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Heart Over Mind

Ernie Lee

Heart Over Mind

© 2014, Ernie Lee

School let out early for some reason. I didn’t know why, nor did I care very much. I could hear Momma and Grandma arguing all the way out back to Jack’s pen. Jack was what we called a brindle in those days. He would probably be called a pit bull today, but we hadn’t heard that term in South Texas in the 1950s. He was a big fellow, easily forty pounds heavier than my skinny self. His big old head was square and his massive jaws were black lipped. He had large brown eyes that always looked sad. He always seemed to me like he was trying to tell me something.

Jack belonged to my Uncle Jess who kept him in grandma’s back yard. Uncle Jess wanted Jack to be mean for some reason. Someone stole something from him once, and Uncle Jess wanted to make sure that the next person who came up into the yard would pay. Every time he saw that dog he would slap Jack across the jowls, and grab his snout and roughly shake it back and forth until the dog got angry and began to growl and slobber. Jack hated Uncle Jess, and pretty soon he would growl and get tense any time Uncle Jess came around. But Jack never bit Uncle Jess – not even once.

After a few months of rough treatment, Jack got so mean no one could come around him but me. He’d let me sit beside him after school and pet his neck and rub his shoulders. Anytime anyone else came around, he would jump up and start growling and the hairs on his back would stand up stiff. But, when no one else was around, he was calm, like when he was a puppy, and would look at me with those big brown eyes like he was trying to tell me how mean everyone was to him. He’d growl and bare his teeth at me sometimes especially if I got close to his face, but he never bit me or even tried.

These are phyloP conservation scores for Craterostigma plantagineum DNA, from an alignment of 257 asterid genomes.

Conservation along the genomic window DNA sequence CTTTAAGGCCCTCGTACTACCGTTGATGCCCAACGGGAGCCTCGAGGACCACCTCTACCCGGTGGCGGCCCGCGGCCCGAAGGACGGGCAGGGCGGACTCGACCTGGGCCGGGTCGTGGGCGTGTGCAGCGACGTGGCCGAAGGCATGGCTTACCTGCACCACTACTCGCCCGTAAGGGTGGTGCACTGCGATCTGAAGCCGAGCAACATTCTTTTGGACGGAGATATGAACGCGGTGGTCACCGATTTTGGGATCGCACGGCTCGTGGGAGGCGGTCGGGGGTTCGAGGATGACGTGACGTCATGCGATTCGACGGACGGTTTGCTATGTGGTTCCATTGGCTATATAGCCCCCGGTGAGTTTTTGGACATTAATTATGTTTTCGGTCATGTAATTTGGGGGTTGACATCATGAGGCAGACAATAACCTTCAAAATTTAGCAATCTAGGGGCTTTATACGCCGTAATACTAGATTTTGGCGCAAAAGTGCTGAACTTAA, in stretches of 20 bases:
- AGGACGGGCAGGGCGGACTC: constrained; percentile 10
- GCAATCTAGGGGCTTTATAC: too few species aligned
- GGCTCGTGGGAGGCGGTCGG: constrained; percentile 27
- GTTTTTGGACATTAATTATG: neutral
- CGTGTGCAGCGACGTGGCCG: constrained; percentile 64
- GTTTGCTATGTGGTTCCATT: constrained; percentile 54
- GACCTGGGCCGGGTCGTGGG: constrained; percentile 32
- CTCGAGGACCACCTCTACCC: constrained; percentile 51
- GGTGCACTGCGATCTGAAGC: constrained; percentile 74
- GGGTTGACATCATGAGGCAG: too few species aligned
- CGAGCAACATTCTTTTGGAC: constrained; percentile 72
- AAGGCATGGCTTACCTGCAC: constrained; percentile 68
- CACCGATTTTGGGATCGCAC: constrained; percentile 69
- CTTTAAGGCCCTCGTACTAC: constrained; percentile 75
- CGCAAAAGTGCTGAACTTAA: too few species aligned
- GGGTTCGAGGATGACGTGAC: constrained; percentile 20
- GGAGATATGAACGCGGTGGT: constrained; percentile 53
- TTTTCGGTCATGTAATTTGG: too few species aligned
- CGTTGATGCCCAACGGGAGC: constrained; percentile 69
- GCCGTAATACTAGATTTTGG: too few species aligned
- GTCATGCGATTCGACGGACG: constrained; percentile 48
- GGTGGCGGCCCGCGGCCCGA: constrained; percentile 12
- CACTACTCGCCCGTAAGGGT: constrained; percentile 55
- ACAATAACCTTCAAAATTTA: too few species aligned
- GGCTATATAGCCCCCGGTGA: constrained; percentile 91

I got closer to the house to see what the fight was about this time. They didn’t hear me come through the back screen. Momma and Grandma were in the dining room facing off, both faces contorted into rage and both yelling at the top of their lungs.

“You can’t just up and run off to Galveston anytime you want to!” Grandma said. “You got kids.”

Momma didn’t like to be told no. She cursed and shouted, “Look! I work my ass off every day for my kids, and I want to go to Galveston on the weekend to go fishing and have some fun. I don’t get any fun anymore! I’m going!”

“And hang out with Bob!” Grandma sneered.

“What of it? I’m divorced, and Bob is good to me, and he’s good to my kids!”

“Yeah, you’re divorced for the second time! Well, it’s your kids you should be thinking of more!”

“Kids! Kids! Damn kids! I should have stayed divorced that first time! I wish I didn’t have no more kids!”

The slap sounded like a gunshot going off! Momma’s sunglasses flew across the room and skidded to my feet.

“DON’T YOU EVER let me hear you say that!” Grandma was yelling. “That boy idolizes you -- he worships the ground you walk on! Those kids love you.”

I reached down and picked her sunglasses off the floor. An audible gasp came out of both of them as I walked into the dining room to hand the shades to Momma. The screaming stopped. Momma took the glasses and with tears streaming down her face mouthed the words, “I’m sorry.” Then, with her hand covering the slap marks on her left cheek, she looked back and forth between me and Grandma, and ran out of the house, got into her red ’57 Chevy, and roared off. To Galveston, I guess.

I stood in the doorway watching her leave. Grandma came up behind me and laid her hand on my shoulder. “Bo, people say things when they’re mad and hurt that they don’t really mean. You know that. She didn’t mean what she said, she was just upset. She’ll be back.”

After I changed out of my school clothes and put my shoes away, I pulled on my old blue jeans and a t-shirt and headed for the back door.

“Bo, I want you to stay away from Jack from now on.”

“Why, Grandma?”